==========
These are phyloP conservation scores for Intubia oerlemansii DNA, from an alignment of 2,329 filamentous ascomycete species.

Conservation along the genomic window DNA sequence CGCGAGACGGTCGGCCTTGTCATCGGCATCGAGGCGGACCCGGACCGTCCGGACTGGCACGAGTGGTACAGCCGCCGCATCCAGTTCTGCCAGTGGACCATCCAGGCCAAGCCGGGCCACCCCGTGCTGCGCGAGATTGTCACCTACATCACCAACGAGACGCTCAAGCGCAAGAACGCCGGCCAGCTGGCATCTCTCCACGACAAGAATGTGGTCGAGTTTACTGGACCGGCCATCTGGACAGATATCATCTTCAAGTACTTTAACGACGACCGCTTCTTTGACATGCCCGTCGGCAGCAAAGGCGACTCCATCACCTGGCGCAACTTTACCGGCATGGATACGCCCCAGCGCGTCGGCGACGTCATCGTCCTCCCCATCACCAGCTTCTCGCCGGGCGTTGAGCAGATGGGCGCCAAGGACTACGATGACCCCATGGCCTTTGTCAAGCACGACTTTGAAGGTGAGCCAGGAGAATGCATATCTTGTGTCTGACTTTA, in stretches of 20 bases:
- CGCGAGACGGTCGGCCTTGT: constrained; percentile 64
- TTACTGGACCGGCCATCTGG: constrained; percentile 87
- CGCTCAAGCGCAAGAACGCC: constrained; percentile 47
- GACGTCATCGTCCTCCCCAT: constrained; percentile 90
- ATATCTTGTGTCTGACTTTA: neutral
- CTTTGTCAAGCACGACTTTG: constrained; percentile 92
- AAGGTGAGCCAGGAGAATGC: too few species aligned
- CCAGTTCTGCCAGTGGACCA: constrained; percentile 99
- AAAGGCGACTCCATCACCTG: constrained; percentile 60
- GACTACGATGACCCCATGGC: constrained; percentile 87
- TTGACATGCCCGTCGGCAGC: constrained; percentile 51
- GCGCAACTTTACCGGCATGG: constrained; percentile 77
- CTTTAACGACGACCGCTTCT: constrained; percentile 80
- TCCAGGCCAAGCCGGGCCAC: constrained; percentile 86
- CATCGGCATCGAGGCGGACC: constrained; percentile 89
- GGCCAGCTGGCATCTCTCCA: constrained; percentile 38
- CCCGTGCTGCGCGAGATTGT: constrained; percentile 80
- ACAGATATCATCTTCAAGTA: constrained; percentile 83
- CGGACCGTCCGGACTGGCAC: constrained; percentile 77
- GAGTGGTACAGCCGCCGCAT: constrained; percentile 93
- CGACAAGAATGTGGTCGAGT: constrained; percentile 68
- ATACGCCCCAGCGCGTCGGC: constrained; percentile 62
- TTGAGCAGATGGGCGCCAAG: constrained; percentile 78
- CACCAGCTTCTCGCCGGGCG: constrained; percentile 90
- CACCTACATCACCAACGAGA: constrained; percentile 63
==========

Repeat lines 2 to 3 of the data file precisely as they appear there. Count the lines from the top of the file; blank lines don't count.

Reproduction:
Conservation along the genomic window DNA sequence CGCGAGACGGTCGGCCTTGTCATCGGCATCGAGGCGGACCCGGACCGTCCGGACTGGCACGAGTGGTACAGCCGCCGCATCCAGTTCTGCCAGTGGACCATCCAGGCCAAGCCGGGCCACCCCGTGCTGCGCGAGATTGTCACCTACATCACCAACGAGACGCTCAAGCGCAAGAACGCCGGCCAGCTGGCATCTCTCCACGACAAGAATGTGGTCGAGTTTACTGGACCGGCCATCTGGACAGATATCATCTTCAAGTACTTTAACGACGACCGCTTCTTTGACATGCCCGTCGGCAGCAAAGGCGACTCCATCACCTGGCGCAACTTTACCGGCATGGATACGCCCCAGCGCGTCGGCGACGTCATCGTCCTCCCCATCACCAGCTTCTCGCCGGGCGTTGAGCAGATGGGCGCCAAGGACTACGATGACCCCATGGCCTTTGTCAAGCACGACTTTGAAGGTGAGCCAGGAGAATGCATATCTTGTGTCTGACTTTA, in stretches of 20 bases:
- CGCGAGACGGTCGGCCTTGT: constrained; percentile 64